The days of consumers solely going into a shop to buy products is quickly becoming a thing of the past and ecommerce is becoming the new way consumers interact with retailers. Since the mobility explosion of the past few years, bricks and mortar stores are a lot less influential than their online counterparts.
Another impact of ecommerce has been the change in consumers' habits – whether that's the way they consume, the way they purchase or the way they engage with retailers.
At Youstice, we recently conducted some research in partnership with Goldsmith's University that looked into the behaviours of the modern day consumer and just how far they can be pushed before reacting if an issue arises. Key findings from the research found that in the UK, consumers were willing to lose over £20 before complaining resulting in well over £750 million lost annually from UK consumers' back pockets.
Further insight from the findings, such as the changing relationship between retailers and consumers is perhaps more interesting. Online shopping has transformed how consumers shop and the mass of information and options available means consumers have become much more sensitive to who and where they shop.
Pre-purchase research now the norm
Lack of trust, minor fluctuations in price, customer service and even unusable websites can create barriers between a retailer and a consumer.
So what does this mean for how businesses market themselves? To answer this question it's best to examine how they are reacting to the change and what they are proactively doing to stay one step ahead of consumers. Whilst online retailing and ecommerce has made the process of shopping easier, it has also introduced new barriers.
Our research found that 60% of UK shoppers rely solely on previous customer feedback whilst a huge 90% of customers are now reviewing online communities and forums before purchasing. This figure alone highlights how important community management and transparency is for businesses.
Whilst no retailer can guarantee that they will never have issues, retailers need to be open and honest. If there is an issue, retailers need to do their upmost to get it resolved.
The research also found that nearly half of UK shoppers would think twice before hitting 'Submit' if they had previously had a bad experience. Again, you can never be certain issues won't arise but retailers need to understand that it's how they deal with the issue that will stick with consumers, not necessarily the resolution they provide.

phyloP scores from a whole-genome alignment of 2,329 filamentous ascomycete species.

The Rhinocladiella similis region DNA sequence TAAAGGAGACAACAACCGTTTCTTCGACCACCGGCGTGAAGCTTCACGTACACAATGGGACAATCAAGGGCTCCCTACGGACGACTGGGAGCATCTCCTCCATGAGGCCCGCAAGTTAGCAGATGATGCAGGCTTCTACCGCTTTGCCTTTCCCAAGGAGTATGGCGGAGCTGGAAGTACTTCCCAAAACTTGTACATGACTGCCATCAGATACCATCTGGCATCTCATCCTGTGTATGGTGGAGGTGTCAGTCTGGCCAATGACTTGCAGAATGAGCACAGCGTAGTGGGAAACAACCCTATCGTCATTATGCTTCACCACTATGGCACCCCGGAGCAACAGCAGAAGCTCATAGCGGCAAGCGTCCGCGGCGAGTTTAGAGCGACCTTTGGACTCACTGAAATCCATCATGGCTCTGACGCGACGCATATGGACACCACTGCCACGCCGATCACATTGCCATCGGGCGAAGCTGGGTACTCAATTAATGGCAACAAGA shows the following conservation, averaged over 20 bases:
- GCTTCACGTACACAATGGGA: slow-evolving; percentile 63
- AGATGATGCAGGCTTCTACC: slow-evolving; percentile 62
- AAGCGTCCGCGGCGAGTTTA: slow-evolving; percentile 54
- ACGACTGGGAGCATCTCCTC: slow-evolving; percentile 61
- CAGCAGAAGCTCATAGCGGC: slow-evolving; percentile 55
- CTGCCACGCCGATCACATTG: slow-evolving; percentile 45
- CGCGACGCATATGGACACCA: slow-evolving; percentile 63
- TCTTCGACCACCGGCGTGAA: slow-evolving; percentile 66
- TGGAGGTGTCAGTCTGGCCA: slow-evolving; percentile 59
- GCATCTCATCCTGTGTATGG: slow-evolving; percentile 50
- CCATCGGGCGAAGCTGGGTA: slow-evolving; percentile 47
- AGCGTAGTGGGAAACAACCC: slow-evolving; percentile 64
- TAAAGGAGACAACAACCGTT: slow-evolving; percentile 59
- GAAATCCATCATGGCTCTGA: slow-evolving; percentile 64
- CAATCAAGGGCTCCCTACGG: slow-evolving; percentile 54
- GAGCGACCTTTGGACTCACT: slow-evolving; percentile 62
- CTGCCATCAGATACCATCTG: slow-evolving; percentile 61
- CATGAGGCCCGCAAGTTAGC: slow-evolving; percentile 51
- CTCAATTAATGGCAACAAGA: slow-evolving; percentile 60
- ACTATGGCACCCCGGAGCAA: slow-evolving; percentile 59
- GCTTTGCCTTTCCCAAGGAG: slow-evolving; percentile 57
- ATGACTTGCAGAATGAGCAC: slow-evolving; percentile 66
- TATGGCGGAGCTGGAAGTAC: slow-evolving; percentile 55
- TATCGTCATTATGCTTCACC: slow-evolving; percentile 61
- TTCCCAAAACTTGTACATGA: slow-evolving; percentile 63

Online community management is vital
If retailers can address an issue rather than simply ignoring it, there is a greater chance of a consumer purchasing again than if the issue is left unresolved.
Social media has also become an extremely effective tool for consumers, and companies are now paying very close attention to what consumers are posting or tweeting. Retailers have become cautious of social media because of the huge impact it can have on trust.
Customer service has been thrust into the spotlight and the repercussions of a bad experience on retailers are clear. Over 50% of the UK are immediately more wary of repeating purchases if a bad experience occurs and the knock on effect is businesses are now bringing customer services and after sales support up on their list of priorities.
So to conclude, even though it sounds easy and obvious, a business that gets its customer services right, will ultimately keep its customers happy. After all, achieving customer satisfaction through transparency, retailers will be on the road to success.
It's certainly not easy to get to the point of perfect, seamless customer service but with it now being brought back in focus, improvements are on the horizon.
- Zbynek Loebl is the CEO and founder of customer service specialist, Youstice
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